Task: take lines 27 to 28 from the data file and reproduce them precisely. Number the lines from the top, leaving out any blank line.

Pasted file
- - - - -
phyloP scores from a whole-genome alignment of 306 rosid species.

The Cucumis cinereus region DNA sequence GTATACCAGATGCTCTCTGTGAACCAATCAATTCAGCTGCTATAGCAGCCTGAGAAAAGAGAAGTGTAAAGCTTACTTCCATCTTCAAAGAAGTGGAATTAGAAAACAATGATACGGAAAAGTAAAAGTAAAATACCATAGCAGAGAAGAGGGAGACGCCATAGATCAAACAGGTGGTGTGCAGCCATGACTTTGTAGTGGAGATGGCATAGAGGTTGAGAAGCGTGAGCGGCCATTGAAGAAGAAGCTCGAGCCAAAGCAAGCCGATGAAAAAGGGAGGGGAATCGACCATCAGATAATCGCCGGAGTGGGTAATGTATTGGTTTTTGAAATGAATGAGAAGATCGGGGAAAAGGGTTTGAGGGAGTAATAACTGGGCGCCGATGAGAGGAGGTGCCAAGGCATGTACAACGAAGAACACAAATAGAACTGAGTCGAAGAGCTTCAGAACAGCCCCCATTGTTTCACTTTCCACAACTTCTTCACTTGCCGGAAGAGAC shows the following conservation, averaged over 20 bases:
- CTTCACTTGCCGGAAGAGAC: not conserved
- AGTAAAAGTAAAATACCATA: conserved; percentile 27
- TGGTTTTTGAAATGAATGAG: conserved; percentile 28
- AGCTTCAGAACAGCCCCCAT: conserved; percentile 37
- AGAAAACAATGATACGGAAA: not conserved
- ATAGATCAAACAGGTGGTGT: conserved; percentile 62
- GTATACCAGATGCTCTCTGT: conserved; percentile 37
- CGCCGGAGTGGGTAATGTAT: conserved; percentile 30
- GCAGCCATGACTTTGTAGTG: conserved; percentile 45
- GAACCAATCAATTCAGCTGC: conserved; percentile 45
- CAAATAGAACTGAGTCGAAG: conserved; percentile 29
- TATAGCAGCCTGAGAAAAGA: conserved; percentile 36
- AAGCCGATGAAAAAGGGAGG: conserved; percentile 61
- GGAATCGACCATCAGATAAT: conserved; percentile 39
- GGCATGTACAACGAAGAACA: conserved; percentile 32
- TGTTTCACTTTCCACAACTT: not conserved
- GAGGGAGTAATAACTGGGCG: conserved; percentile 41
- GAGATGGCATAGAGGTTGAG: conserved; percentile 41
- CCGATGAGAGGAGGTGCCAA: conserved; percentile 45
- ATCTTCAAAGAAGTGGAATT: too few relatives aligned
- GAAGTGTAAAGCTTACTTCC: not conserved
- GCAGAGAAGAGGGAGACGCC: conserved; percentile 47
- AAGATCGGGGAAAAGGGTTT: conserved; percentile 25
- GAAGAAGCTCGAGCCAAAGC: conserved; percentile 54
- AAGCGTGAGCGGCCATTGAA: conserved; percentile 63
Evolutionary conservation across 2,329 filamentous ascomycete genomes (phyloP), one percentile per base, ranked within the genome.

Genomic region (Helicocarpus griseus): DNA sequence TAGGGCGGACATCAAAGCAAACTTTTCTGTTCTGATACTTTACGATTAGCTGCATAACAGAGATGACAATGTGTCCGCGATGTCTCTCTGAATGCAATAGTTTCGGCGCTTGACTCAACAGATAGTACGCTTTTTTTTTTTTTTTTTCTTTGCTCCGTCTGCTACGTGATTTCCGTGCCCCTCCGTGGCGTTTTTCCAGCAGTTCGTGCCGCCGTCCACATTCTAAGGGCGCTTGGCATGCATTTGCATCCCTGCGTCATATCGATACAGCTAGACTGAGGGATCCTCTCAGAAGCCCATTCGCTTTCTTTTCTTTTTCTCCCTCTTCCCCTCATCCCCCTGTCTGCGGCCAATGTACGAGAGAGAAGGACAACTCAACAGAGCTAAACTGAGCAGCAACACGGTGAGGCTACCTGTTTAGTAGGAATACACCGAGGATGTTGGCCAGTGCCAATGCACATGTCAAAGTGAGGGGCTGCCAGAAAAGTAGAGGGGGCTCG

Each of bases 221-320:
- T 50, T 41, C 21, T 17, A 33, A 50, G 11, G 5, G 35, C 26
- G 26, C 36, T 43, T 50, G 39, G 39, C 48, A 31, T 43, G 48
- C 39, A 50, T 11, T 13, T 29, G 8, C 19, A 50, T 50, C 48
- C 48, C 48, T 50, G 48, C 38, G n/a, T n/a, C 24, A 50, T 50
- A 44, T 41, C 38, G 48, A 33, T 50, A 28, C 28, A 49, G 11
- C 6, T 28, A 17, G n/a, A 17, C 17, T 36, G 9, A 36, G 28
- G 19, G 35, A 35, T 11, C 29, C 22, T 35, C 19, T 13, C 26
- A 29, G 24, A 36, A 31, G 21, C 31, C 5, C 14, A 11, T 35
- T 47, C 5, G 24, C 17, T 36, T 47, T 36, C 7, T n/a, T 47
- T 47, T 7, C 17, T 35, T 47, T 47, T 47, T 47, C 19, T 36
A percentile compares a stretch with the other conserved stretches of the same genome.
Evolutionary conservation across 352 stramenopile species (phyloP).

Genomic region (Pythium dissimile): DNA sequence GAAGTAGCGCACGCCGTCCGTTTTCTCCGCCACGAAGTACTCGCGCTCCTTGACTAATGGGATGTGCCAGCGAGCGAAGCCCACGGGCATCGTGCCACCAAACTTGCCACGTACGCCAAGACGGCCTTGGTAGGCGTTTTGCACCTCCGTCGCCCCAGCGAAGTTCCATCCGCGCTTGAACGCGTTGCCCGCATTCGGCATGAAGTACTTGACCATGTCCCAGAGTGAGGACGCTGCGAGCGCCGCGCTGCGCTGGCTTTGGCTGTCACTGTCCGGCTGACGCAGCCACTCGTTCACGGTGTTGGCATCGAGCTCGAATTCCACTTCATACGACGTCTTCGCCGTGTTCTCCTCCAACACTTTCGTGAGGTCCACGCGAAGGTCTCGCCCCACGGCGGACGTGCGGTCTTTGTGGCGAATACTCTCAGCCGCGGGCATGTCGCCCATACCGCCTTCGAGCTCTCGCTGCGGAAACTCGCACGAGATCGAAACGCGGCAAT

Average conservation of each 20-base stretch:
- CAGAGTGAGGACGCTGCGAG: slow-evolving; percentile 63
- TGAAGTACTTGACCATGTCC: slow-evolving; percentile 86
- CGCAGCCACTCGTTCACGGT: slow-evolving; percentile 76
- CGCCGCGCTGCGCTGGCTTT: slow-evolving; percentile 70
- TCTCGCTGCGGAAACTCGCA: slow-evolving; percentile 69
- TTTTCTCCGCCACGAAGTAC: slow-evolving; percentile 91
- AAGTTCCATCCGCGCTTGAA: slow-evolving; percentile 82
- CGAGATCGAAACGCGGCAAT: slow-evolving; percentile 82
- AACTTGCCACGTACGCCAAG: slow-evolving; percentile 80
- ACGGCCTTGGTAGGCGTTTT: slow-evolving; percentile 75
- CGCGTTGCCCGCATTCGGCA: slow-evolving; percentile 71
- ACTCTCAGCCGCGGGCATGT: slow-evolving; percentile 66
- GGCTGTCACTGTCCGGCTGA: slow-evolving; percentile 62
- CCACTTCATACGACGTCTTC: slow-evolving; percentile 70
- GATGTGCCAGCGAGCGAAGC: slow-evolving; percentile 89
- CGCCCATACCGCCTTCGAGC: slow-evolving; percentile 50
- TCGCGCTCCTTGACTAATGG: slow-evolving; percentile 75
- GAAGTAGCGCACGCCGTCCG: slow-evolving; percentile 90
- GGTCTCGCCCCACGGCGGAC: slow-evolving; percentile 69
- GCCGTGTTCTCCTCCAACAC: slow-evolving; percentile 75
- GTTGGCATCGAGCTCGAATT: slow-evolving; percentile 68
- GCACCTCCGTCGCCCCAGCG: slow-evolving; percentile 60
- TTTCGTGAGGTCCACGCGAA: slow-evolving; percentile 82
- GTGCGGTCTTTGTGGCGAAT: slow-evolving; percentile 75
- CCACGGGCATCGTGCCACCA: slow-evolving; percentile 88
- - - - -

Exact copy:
- AAGCGTGAGCGGCCATTGAA: conserved; percentile 63
Evolutionary conservation across 2,329 filamentous ascomycete genomes (phyloP), one percentile per base, ranked within the genome.